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Title: Foundations%20of%20American%20Government


1
Foundations of American Government
2
After the Revolutionary War Ended...
  • Adopted a 1st Constitution called
  • ARTICLES OF
  • CONFEDERATION
  • Laid the foundation for a workable government

3
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4
Articles of Confederation
5
Founding Fathers/Framers
  • Wanted to make sure that their new government
    would be very different from the government of
    Great Britain

6
Articles of Confederation
  • Represent the first constitutional agreement made
    between the 13 American states
  • Determined the relative powers of the individual
    states
  • Submitted to the Second Continental Congress on
    July 12, 1776, 8 days after the signing of the
    Declaration of Independence
  • Ratified in 1781
  • Intentionally Established a
  • Weak National Government

7
Pros Cons
  • Nations 1st Constitution
  • Gave the 13 States a Basis for Uniting During the
    War for Independence
  • Most Power Was Held by the States
  • No Executive Branch
  • No Judicial Branch
  • No System of Checks Balances
  • No Power to Tax
  • No Power to Regulate Interstate Trade

8
Problems
9
Reaction
George Washington and others were alarmed at what
was happening...
Openly Called for Change
Called for a Return to a Monarchy
10
Constitutional Convention
  • A movement began to examine and revise the
    Articles of Confederation.

11
Constitutional Convention

February 1787
Independence Hall
Philadelphia, Pennsylvania
George Washington was elected to preside.
12
Convention Delegates
  • 77 delegates were named to attend, but only 55
    actually attended
  • well-educated
  • wealthy land owners
  • 41 had served in the
  • Continental Congress
  • others had served in
  • state government
  • 8 were Governors
  • relatively young /average age 42 (many were
    under 30)
  • Every state represented except Rhode Island

13
Georgias Delegates
Abraham Baldwin
William Few
William Pierce William Houston also attended
but did not sign the Constitution
14
Shhh!!!!
  • The Convention was so secret that a full account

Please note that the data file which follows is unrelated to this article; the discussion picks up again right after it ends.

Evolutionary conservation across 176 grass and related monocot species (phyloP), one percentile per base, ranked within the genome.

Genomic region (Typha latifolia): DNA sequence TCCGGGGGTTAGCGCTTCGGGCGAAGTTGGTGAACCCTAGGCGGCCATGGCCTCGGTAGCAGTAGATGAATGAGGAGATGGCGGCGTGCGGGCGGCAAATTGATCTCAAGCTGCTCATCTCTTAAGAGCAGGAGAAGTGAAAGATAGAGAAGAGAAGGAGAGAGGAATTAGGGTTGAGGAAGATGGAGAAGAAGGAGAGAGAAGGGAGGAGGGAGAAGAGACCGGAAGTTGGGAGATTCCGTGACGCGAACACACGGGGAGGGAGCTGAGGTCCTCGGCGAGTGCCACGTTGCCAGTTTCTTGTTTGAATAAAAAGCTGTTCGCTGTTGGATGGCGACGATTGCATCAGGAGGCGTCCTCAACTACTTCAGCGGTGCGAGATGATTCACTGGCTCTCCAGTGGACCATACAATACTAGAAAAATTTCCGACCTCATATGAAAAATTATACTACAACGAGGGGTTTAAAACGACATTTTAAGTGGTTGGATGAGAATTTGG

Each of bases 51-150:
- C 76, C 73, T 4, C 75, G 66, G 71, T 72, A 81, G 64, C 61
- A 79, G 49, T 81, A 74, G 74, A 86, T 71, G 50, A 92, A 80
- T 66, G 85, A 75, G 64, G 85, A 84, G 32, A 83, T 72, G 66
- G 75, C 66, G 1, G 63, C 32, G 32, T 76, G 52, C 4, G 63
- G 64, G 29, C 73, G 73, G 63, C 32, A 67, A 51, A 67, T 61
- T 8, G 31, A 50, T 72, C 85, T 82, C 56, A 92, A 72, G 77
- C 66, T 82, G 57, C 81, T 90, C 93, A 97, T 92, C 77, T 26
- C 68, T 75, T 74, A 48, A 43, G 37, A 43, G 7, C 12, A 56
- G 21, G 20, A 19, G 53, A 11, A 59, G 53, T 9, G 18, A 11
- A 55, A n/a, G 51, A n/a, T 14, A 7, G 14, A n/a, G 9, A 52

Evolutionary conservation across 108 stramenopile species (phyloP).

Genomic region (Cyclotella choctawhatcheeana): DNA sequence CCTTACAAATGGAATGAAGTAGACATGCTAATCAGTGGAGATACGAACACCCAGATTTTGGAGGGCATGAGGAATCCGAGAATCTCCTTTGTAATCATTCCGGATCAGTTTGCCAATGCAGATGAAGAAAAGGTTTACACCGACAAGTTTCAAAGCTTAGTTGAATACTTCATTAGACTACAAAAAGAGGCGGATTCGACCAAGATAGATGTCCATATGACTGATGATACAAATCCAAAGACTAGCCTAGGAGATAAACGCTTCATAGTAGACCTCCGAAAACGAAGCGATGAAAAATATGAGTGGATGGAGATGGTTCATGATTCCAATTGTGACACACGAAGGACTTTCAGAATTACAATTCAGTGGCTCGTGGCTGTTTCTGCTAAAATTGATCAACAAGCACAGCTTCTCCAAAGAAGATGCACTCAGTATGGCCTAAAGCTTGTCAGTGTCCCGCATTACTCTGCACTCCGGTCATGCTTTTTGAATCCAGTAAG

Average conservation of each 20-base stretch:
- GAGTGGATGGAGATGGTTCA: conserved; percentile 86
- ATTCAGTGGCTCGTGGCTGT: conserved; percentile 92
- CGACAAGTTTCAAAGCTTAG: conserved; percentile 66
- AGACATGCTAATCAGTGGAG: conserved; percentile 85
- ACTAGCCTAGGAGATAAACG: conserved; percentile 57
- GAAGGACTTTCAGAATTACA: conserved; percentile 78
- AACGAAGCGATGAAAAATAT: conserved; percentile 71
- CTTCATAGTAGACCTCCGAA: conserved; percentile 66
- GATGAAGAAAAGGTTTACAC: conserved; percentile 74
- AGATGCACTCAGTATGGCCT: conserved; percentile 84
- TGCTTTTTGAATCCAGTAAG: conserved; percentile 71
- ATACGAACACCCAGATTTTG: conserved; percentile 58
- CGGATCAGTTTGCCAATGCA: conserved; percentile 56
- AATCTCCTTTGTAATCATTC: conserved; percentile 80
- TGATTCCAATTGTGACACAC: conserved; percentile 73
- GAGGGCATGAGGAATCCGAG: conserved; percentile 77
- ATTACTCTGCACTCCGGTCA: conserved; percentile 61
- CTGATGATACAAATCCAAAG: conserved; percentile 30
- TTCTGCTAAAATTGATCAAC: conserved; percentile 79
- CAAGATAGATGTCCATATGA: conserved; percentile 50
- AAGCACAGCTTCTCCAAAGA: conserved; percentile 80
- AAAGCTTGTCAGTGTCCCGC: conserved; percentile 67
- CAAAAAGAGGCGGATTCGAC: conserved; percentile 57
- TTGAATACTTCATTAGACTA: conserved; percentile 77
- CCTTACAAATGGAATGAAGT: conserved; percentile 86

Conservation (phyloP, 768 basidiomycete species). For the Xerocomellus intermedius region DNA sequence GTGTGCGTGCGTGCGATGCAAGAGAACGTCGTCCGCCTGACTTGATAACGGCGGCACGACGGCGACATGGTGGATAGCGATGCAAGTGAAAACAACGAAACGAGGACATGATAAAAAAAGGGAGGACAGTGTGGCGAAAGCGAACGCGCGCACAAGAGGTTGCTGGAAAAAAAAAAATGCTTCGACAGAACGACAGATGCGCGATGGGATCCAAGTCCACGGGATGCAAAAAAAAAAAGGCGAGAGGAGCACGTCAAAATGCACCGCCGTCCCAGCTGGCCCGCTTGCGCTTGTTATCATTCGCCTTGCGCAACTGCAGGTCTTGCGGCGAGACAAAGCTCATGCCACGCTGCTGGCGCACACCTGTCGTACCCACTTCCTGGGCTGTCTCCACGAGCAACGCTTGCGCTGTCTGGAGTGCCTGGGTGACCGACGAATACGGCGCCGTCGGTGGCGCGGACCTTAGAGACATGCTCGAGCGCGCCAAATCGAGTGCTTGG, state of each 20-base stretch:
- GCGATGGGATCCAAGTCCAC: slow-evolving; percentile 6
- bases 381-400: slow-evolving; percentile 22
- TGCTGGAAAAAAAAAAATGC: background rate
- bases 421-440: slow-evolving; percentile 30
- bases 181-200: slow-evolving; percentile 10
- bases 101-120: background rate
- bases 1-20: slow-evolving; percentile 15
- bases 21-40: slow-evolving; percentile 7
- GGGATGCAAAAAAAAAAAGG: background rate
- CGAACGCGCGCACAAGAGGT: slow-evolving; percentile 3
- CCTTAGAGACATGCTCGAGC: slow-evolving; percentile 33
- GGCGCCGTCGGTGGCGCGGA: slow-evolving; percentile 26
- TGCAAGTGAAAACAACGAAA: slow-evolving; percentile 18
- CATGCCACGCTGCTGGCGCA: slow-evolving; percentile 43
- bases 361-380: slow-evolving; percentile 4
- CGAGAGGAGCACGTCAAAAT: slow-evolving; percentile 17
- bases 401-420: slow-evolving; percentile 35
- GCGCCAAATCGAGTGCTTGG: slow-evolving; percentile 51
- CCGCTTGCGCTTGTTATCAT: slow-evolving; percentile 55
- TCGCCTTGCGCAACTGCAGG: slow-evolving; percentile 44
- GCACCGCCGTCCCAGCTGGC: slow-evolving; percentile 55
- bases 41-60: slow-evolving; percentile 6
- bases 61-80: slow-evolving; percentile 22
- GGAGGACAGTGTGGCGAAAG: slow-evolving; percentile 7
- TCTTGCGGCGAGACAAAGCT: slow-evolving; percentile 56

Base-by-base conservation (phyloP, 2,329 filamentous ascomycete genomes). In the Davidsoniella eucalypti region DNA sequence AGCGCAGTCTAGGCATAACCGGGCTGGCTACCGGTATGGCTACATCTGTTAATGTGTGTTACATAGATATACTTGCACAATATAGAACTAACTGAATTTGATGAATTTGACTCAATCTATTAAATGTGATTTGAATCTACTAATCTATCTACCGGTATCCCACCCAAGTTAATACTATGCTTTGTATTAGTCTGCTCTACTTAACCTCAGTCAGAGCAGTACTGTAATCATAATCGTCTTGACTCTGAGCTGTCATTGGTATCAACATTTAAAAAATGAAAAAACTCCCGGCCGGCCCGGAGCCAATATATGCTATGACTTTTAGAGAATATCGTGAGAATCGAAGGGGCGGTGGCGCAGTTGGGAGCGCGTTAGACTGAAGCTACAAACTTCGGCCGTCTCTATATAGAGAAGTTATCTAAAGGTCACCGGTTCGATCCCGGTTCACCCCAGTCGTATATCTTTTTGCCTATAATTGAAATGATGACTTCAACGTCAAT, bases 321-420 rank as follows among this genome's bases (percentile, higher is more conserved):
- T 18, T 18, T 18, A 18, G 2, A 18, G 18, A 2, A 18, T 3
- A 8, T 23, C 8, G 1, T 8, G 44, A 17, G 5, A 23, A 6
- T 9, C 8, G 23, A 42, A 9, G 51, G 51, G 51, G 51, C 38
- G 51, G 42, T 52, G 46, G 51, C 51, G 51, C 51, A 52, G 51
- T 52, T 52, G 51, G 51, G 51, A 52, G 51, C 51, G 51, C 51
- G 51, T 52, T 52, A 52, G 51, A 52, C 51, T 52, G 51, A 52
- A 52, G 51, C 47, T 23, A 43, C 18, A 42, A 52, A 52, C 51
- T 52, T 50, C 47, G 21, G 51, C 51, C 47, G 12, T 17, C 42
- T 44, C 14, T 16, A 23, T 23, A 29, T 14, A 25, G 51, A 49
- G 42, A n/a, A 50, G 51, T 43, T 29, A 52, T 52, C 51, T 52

of what went on there was not made public until
    almost 60 years later.

15
A Republican Form of Government
The delegates put personal feelings aside and
worked together to create a form of government
for ALL people... A form of government that has
guided the United States for over 200 years!
Great Seal of the United States Symbol of the
Nation
16
Where to Start?
  • Discussed theories and ideas from the past
  • Read the writings of philosophers
  • Studied ancient Roman government

the common people aristocracy shared political
power and were able to govern themselves without
a king
Republic provided for the common welfare of
its citizens
17
James Madison provided a clear image...
Known as Father of the Constitution
Republic representative democracy which gets
its right to govern from the people it governs.
18
Two Major Plans...
Virginia Plan New Jersey Plan
Representation Based on Population All States Would Have Same Equal Representation Regardless of Population
?3 Branches of Government 1) Legislative 2 Houses House of Representatives elected directly by the people of each state. Senate elected by the members of the House of Representatives from persons nominated by each state legislature 2) Judicial 3) Executive ?Congress would have a 1 house legislature ?Levy Taxes ?Control interstate and foreign trade ?Make laws and treaties with foreign nations ?State laws could not override the laws made by national Congress ?Executive Branch composed of several persons selected by Congress ?Appoint a Supreme Court, which would have the power to handle conflicts
19
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20
The Great Compromise
21
Georgias Role in the Constitutional Convention
  • When a vote was called on July 2, the small
    states threatened to walk out if they lost.
  • Vote was very close.
  • Georgias interests were with the large states,
    but no one wanted the small states to leave.
  • The large states led the vote by one.
  • Abraham Baldwin was the last to vote...

22
Baldwins Important Role
  • Baldwin broke ranks to vote with the small
    states.
  • The result was tie!
  • In so doing, he was instrumental in bringing
  • about the compromise.

23
3/5 Compromise